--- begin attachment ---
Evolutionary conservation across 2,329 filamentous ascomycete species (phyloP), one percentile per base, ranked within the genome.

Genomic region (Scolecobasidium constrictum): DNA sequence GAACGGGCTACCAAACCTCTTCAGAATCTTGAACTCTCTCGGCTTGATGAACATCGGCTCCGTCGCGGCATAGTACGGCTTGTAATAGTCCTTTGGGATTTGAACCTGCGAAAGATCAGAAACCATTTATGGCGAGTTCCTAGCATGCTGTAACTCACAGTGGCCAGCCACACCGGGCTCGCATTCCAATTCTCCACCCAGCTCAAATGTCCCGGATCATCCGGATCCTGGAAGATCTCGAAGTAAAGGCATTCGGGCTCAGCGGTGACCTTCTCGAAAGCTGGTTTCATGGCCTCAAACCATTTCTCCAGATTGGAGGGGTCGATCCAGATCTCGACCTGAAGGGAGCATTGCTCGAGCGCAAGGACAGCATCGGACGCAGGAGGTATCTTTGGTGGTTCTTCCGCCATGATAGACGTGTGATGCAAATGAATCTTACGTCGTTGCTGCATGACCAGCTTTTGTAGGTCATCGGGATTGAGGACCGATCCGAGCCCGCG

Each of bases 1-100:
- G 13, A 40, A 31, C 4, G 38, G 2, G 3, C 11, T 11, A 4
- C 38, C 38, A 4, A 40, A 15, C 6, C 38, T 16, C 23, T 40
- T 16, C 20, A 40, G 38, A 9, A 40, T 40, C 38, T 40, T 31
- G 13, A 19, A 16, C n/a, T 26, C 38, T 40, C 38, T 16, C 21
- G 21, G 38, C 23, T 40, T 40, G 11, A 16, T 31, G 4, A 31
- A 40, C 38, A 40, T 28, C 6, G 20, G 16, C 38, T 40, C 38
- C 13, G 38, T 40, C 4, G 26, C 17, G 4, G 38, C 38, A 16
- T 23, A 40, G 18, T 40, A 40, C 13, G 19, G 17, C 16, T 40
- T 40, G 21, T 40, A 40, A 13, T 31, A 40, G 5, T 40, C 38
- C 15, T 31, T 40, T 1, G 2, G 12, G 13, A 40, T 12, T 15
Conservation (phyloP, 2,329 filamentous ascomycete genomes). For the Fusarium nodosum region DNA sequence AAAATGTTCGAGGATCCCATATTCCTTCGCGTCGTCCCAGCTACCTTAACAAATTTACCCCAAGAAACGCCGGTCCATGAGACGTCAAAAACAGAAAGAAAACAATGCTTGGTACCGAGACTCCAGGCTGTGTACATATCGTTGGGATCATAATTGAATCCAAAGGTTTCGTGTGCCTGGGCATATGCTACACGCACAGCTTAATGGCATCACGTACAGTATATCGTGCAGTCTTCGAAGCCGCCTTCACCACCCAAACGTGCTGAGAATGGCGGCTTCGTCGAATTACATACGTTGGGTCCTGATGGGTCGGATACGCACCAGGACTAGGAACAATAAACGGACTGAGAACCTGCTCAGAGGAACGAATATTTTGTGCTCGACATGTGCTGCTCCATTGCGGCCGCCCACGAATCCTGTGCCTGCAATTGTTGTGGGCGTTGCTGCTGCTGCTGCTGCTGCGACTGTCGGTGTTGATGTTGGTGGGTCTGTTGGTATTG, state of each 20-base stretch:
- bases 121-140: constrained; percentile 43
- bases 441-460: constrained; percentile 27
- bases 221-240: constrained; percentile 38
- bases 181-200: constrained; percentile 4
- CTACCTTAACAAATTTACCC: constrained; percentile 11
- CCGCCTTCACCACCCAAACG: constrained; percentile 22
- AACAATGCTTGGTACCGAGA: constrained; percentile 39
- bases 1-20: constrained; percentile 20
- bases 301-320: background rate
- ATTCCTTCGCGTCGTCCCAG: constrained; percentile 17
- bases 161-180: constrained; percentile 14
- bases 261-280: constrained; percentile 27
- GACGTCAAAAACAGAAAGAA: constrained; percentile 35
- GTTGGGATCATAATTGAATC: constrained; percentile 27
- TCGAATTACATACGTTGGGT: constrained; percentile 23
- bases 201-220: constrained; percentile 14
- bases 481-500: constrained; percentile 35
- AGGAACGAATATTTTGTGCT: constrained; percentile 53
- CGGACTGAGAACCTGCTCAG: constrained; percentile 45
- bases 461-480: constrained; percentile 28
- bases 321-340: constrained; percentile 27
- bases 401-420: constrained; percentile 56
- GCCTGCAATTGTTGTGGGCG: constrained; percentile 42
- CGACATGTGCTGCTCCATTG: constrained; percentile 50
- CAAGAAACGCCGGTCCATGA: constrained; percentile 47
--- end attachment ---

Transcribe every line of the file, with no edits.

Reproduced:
Evolutionary conservation across 2,329 filamentous ascomycete species (phyloP), one percentile per base, ranked within the genome.

Genomic region (Scolecobasidium constrictum): DNA sequence GAACGGGCTACCAAACCTCTTCAGAATCTTGAACTCTCTCGGCTTGATGAACATCGGCTCCGTCGCGGCATAGTACGGCTTGTAATAGTCCTTTGGGATTTGAACCTGCGAAAGATCAGAAACCATTTATGGCGAGTTCCTAGCATGCTGTAACTCACAGTGGCCAGCCACACCGGGCTCGCATTCCAATTCTCCACCCAGCTCAAATGTCCCGGATCATCCGGATCCTGGAAGATCTCGAAGTAAAGGCATTCGGGCTCAGCGGTGACCTTCTCGAAAGCTGGTTTCATGGCCTCAAACCATTTCTCCAGATTGGAGGGGTCGATCCAGATCTCGACCTGAAGGGAGCATTGCTCGAGCGCAAGGACAGCATCGGACGCAGGAGGTATCTTTGGTGGTTCTTCCGCCATGATAGACGTGTGATGCAAATGAATCTTACGTCGTTGCTGCATGACCAGCTTTTGTAGGTCATCGGGATTGAGGACCGATCCGAGCCCGCG

Each of bases 1-100:
- G 13, A 40, A 31, C 4, G 38, G 2, G 3, C 11, T 11, A 4
- C 38, C 38, A 4, A 40, A 15, C 6, C 38, T 16, C 23, T 40
- T 16, C 20, A 40, G 38, A 9, A 40, T 40, C 38, T 40, T 31
- G 13, A 19, A 16, C n/a, T 26, C 38, T 40, C 38, T 16, C 21
- G 21, G 38, C 23, T 40, T 40, G 11, A 16, T 31, G 4, A 31
- A 40, C 38, A 40, T 28, C 6, G 20, G 16, C 38, T 40, C 38
- C 13, G 38, T 40, C 4, G 26, C 17, G 4, G 38, C 38, A 16
- T 23, A 40, G 18, T 40, A 40, C 13, G 19, G 17, C 16, T 40
- T 40, G 21, T 40, A 40, A 13, T 31, A 40, G 5, T 40, C 38
- C 15, T 31, T 40, T 1, G 2, G 12, G 13, A 40, T 12, T 15
Conservation (phyloP, 2,329 filamentous ascomycete genomes). For the Fusarium nodosum region DNA sequence AAAATGTTCGAGGATCCCATATTCCTTCGCGTCGTCCCAGCTACCTTAACAAATTTACCCCAAGAAACGCCGGTCCATGAGACGTCAAAAACAGAAAGAAAACAATGCTTGGTACCGAGACTCCAGGCTGTGTACATATCGTTGGGATCATAATTGAATCCAAAGGTTTCGTGTGCCTGGGCATATGCTACACGCACAGCTTAATGGCATCACGTACAGTATATCGTGCAGTCTTCGAAGCCGCCTTCACCACCCAAACGTGCTGAGAATGGCGGCTTCGTCGAATTACATACGTTGGGTCCTGATGGGTCGGATACGCACCAGGACTAGGAACAATAAACGGACTGAGAACCTGCTCAGAGGAACGAATATTTTGTGCTCGACATGTGCTGCTCCATTGCGGCCGCCCACGAATCCTGTGCCTGCAATTGTTGTGGGCGTTGCTGCTGCTGCTGCTGCTGCGACTGTCGGTGTTGATGTTGGTGGGTCTGTTGGTATTG, state of each 20-base stretch:
- bases 121-140: constrained; percentile 43
- bases 441-460: constrained; percentile 27
- bases 221-240: constrained; percentile 38
- bases 181-200: constrained; percentile 4
- CTACCTTAACAAATTTACCC: constrained; percentile 11
- CCGCCTTCACCACCCAAACG: constrained; percentile 22
- AACAATGCTTGGTACCGAGA: constrained; percentile 39
- bases 1-20: constrained; percentile 20
- bases 301-320: background rate
- ATTCCTTCGCGTCGTCCCAG: constrained; percentile 17
- bases 161-180: constrained; percentile 14
- bases 261-280: constrained; percentile 27
- GACGTCAAAAACAGAAAGAA: constrained; percentile 35
- GTTGGGATCATAATTGAATC: constrained; percentile 27
- TCGAATTACATACGTTGGGT: constrained; percentile 23
- bases 201-220: constrained; percentile 14
- bases 481-500: constrained; percentile 35
- AGGAACGAATATTTTGTGCT: constrained; percentile 53
- CGGACTGAGAACCTGCTCAG: constrained; percentile 45
- bases 461-480: constrained; percentile 28
- bases 321-340: constrained; percentile 27
- bases 401-420: constrained; percentile 56
- GCCTGCAATTGTTGTGGGCG: constrained; percentile 42
- CGACATGTGCTGCTCCATTG: constrained; percentile 50
- CAAGAAACGCCGGTCCATGA: constrained; percentile 47